Hardware Specs — Since this is Mac based, you only need an Intel-based Apple Mac computer (MacBook Pro, MacBook, Mac Mini, Mac Pro, etc.) and an Ethernet cable. Mbox Director can also run directly on an Mbox server with very little impact on the media server’s performance.
Software Specs — The Mbox Director software is free and can be downloaded from the PRG website. It will run on any Mac using Leopard, Snow Leopard or Lion operating systems. (PowerPC-based Mac computers are not supported.)
The graphical user interface (GUI) of the Mbox Director is designed to be intuitive. Once a server has been patched (detected), all of its layers are displayed at the top of the GUI. To manipulate a layer, the user simply selects (clicks) on the layer. Then, any of its attributes can be adjusted using sliders and buttons.
Familiarity with Mbox is helpful, as attributes are grouped together by tabs. You may have to search for some of the more advanced features like Drawmodes, Alignment Rectangles or Snowflakes, but experimenting is part of the fun when working with a media server.
A unique feature for programming is the Media Picker window. There, thumbnails of each piece of content are displayed. This means you can easily find the right clip to fit the look you want without having to scroll or click through folder after folder with the mouse.
Live Streaming Looks
Mbox Director uses CITP to communicate between the Mbox server and control laptop, and you get a live streaming thumbnail representation, both on the Layer and the Master Layer output windows.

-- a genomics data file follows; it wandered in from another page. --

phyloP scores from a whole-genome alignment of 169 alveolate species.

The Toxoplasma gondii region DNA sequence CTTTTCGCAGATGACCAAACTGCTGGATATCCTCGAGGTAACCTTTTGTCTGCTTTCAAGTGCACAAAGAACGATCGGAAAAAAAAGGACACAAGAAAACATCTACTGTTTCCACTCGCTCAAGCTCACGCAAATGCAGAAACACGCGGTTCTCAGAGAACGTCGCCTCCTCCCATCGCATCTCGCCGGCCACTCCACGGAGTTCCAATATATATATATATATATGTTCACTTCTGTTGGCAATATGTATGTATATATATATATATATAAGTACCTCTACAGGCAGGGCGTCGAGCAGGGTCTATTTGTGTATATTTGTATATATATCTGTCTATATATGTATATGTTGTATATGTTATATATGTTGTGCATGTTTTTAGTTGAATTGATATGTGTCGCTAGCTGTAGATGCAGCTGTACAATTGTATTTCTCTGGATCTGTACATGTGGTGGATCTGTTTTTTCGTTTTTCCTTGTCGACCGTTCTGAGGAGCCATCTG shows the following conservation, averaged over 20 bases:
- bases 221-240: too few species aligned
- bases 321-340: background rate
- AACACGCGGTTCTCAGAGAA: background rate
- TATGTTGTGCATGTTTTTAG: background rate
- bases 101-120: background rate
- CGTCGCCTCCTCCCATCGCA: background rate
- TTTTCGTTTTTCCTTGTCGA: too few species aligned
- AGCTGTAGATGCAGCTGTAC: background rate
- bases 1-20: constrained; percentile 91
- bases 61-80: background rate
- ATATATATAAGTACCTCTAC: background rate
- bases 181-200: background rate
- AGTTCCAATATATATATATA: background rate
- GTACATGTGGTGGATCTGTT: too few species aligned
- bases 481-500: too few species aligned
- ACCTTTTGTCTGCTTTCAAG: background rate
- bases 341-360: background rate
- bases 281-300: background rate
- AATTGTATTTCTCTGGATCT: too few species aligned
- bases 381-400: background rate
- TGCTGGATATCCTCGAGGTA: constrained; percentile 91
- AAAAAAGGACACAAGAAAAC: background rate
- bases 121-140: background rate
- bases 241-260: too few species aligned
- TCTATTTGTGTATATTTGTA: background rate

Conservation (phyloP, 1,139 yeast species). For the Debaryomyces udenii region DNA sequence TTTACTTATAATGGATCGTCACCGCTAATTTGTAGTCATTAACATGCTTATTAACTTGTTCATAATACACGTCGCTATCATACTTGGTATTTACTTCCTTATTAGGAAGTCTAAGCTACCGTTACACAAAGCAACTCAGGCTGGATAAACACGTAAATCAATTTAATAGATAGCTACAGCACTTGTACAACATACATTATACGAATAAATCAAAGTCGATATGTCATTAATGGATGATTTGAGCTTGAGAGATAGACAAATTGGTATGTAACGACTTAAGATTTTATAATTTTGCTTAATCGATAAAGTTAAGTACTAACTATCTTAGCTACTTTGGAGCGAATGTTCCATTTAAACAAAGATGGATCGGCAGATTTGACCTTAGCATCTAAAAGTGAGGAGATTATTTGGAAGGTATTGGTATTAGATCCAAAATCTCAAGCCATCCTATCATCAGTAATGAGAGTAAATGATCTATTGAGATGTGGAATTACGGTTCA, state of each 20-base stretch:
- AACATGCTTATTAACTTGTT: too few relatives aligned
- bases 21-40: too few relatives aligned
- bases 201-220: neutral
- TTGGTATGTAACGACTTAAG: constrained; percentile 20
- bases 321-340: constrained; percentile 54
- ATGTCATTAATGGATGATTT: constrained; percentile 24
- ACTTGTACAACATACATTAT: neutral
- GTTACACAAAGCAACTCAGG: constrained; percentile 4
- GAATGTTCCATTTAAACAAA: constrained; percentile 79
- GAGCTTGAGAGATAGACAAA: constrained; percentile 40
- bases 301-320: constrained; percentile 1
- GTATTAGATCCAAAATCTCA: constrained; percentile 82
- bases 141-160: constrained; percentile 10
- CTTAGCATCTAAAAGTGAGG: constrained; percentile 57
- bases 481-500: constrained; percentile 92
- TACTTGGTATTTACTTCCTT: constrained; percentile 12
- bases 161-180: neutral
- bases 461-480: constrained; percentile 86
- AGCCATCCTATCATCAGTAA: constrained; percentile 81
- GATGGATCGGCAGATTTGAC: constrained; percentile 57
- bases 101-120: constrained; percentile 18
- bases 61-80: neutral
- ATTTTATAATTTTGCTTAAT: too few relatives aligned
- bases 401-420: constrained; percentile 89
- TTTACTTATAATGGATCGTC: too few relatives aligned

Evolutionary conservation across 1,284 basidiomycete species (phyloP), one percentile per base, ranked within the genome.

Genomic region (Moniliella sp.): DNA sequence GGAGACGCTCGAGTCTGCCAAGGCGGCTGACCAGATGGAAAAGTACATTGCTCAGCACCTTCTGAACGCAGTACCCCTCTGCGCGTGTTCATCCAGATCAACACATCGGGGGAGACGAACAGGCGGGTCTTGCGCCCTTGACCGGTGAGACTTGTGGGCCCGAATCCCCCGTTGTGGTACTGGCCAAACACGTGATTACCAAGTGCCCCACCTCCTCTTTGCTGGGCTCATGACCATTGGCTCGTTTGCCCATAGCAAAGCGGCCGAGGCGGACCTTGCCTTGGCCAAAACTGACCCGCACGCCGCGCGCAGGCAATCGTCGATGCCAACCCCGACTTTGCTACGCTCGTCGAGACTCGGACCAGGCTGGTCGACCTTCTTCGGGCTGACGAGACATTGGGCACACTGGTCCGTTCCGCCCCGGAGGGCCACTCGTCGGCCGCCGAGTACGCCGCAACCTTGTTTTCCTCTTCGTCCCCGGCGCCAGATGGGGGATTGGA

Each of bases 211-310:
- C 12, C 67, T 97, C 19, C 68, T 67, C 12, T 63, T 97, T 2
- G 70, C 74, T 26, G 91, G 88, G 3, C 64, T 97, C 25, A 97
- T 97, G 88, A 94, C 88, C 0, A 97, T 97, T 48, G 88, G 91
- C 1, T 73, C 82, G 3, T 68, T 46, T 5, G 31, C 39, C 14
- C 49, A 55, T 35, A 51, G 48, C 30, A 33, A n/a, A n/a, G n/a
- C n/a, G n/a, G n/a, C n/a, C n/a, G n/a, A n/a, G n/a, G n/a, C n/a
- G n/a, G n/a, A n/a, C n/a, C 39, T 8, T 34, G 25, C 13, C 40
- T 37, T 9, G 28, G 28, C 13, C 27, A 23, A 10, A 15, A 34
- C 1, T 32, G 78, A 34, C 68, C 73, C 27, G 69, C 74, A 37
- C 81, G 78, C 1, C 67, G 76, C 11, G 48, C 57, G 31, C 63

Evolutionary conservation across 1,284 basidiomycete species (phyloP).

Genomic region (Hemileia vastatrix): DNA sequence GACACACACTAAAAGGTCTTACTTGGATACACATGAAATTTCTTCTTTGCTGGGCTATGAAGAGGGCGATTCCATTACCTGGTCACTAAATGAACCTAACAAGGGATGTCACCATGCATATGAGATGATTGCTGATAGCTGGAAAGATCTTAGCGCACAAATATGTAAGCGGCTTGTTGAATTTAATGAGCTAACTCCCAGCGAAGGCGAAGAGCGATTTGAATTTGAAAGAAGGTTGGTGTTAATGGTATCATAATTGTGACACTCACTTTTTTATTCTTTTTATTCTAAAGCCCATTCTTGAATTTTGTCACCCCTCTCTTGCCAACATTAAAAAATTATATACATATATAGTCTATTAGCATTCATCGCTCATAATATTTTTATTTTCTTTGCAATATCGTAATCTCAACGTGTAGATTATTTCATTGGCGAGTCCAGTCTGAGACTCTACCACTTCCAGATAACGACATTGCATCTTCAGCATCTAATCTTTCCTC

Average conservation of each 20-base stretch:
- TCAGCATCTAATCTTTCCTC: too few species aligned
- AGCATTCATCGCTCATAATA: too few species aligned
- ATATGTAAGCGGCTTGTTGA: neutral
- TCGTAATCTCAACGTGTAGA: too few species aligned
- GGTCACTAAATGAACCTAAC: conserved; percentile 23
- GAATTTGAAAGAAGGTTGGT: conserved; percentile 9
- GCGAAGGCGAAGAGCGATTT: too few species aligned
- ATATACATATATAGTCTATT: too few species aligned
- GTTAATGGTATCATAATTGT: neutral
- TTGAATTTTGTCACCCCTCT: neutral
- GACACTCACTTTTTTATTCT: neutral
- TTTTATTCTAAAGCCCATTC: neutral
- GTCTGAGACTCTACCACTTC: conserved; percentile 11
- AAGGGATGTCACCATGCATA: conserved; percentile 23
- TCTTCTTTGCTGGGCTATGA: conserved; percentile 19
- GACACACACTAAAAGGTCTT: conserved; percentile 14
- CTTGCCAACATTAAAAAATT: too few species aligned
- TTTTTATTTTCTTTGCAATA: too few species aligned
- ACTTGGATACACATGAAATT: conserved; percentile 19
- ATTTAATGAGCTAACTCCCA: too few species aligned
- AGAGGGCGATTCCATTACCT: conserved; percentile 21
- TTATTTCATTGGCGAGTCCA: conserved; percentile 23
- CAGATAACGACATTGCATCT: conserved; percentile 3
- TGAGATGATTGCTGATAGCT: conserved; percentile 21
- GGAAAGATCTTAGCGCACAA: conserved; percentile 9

Once a layer’s look has been created, it can be stored in the Scene list to the right of the GUI by clicking on the [+] button. Each scene is stored with a thumbnail representing its contents, and scenes can be labeled as well.
Editing scenes is easy too. An auto-update feature lets users update stored scenes automatically as they are adjusted. This feature can also be disabled if users prefer to update a stored scene manually. They simply press the Update button at the top of the Scene window when they want the update to occur.
Timing for all attributes is assigned in the GUI by switching to the Time mode; users do this by pressing the button next to Value.
All attributes can have unique Fade times within a stored Scene, the same as when programming from a lighting console. All of the same effects and eye-popping looks can be easily created with Mbox Director.
Finally, the GUI contains a timeline feature for Scene playback that allows stored scenes to be dragged and dropped onto it directly. Then those stored scenes can be triggered manually via the keyboard or via timecode (internally or externally).
Clean and Simple
Mbox Director is clean, simple and direct, and it is designed specifically for Mbox EXtreme. Its GUI layout allows fast access to all Mbox EXtreme features without complicating the programming process by burying things in menus.
It’s easy to set up and use; to connect and patching a server only requires some basic knowledge of how to change an IP address on the control Mac. It seems likely that software like Mbox Director could become the future of media server control as more manufacturers begin to move beyond the DMX lighting console as the sole means of controlling a server.
Mbox Director is a long-awaited entry into the media server control market. For years, video-savvy techs have not been able to benefit from direct access to DMX-controlled media servers, but now they have a tool that puts them back in the game. In addition to video techs, lighting programmers who specialize in programming media servers will often separate out the server onto another lighting console, so having software like this means a console might not be as necessary in those situations.